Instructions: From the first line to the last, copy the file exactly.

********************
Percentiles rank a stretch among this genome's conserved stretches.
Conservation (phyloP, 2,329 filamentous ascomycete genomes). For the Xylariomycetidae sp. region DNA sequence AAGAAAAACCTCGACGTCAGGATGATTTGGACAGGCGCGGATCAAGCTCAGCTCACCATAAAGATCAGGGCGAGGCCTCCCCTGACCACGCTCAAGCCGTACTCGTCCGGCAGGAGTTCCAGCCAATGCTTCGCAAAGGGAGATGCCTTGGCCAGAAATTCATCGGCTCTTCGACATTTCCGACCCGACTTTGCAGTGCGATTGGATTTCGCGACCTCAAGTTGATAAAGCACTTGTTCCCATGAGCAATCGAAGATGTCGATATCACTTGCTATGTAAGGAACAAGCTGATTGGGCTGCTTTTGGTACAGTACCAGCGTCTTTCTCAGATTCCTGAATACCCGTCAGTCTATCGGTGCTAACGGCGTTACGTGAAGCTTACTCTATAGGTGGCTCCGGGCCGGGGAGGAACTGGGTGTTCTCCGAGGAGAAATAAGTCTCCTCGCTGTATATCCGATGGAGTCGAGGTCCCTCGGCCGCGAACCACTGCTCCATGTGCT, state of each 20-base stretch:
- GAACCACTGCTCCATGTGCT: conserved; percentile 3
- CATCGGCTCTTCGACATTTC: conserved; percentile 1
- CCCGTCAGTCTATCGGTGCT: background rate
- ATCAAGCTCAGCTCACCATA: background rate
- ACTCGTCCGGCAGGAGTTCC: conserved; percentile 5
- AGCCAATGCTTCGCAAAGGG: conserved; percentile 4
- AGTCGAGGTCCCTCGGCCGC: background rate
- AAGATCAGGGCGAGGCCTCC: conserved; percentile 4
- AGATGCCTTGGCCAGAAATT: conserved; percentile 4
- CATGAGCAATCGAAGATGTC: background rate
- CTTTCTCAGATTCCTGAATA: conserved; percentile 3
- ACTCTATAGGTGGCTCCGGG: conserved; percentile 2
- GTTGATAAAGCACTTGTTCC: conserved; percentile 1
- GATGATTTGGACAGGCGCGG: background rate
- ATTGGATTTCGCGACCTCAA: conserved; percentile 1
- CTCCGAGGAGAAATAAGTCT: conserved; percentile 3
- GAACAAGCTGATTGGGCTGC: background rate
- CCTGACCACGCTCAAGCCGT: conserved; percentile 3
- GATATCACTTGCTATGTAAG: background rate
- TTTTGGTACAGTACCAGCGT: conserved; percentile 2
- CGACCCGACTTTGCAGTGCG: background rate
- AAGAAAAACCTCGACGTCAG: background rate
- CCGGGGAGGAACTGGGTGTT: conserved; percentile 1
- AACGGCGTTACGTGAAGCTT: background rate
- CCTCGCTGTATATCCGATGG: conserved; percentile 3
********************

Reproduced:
Percentiles rank a stretch among this genome's conserved stretches.
Conservation (phyloP, 2,329 filamentous ascomycete genomes). For the Xylariomycetidae sp. region DNA sequence AAGAAAAACCTCGACGTCAGGATGATTTGGACAGGCGCGGATCAAGCTCAGCTCACCATAAAGATCAGGGCGAGGCCTCCCCTGACCACGCTCAAGCCGTACTCGTCCGGCAGGAGTTCCAGCCAATGCTTCGCAAAGGGAGATGCCTTGGCCAGAAATTCATCGGCTCTTCGACATTTCCGACCCGACTTTGCAGTGCGATTGGATTTCGCGACCTCAAGTTGATAAAGCACTTGTTCCCATGAGCAATCGAAGATGTCGATATCACTTGCTATGTAAGGAACAAGCTGATTGGGCTGCTTTTGGTACAGTACCAGCGTCTTTCTCAGATTCCTGAATACCCGTCAGTCTATCGGTGCTAACGGCGTTACGTGAAGCTTACTCTATAGGTGGCTCCGGGCCGGGGAGGAACTGGGTGTTCTCCGAGGAGAAATAAGTCTCCTCGCTGTATATCCGATGGAGTCGAGGTCCCTCGGCCGCGAACCACTGCTCCATGTGCT, state of each 20-base stretch:
- GAACCACTGCTCCATGTGCT: conserved; percentile 3
- CATCGGCTCTTCGACATTTC: conserved; percentile 1
- CCCGTCAGTCTATCGGTGCT: background rate
- ATCAAGCTCAGCTCACCATA: background rate
- ACTCGTCCGGCAGGAGTTCC: conserved; percentile 5
- AGCCAATGCTTCGCAAAGGG: conserved; percentile 4
- AGTCGAGGTCCCTCGGCCGC: background rate
- AAGATCAGGGCGAGGCCTCC: conserved; percentile 4
- AGATGCCTTGGCCAGAAATT: conserved; percentile 4
- CATGAGCAATCGAAGATGTC: background rate
- CTTTCTCAGATTCCTGAATA: conserved; percentile 3
- ACTCTATAGGTGGCTCCGGG: conserved; percentile 2
- GTTGATAAAGCACTTGTTCC: conserved; percentile 1
- GATGATTTGGACAGGCGCGG: background rate
- ATTGGATTTCGCGACCTCAA: conserved; percentile 1
- CTCCGAGGAGAAATAAGTCT: conserved; percentile 3
- GAACAAGCTGATTGGGCTGC: background rate
- CCTGACCACGCTCAAGCCGT: conserved; percentile 3
- GATATCACTTGCTATGTAAG: background rate
- TTTTGGTACAGTACCAGCGT: conserved; percentile 2
- CGACCCGACTTTGCAGTGCG: background rate
- AAGAAAAACCTCGACGTCAG: background rate
- CCGGGGAGGAACTGGGTGTT: conserved; percentile 1
- AACGGCGTTACGTGAAGCTT: background rate
- CCTCGCTGTATATCCGATGG: conserved; percentile 3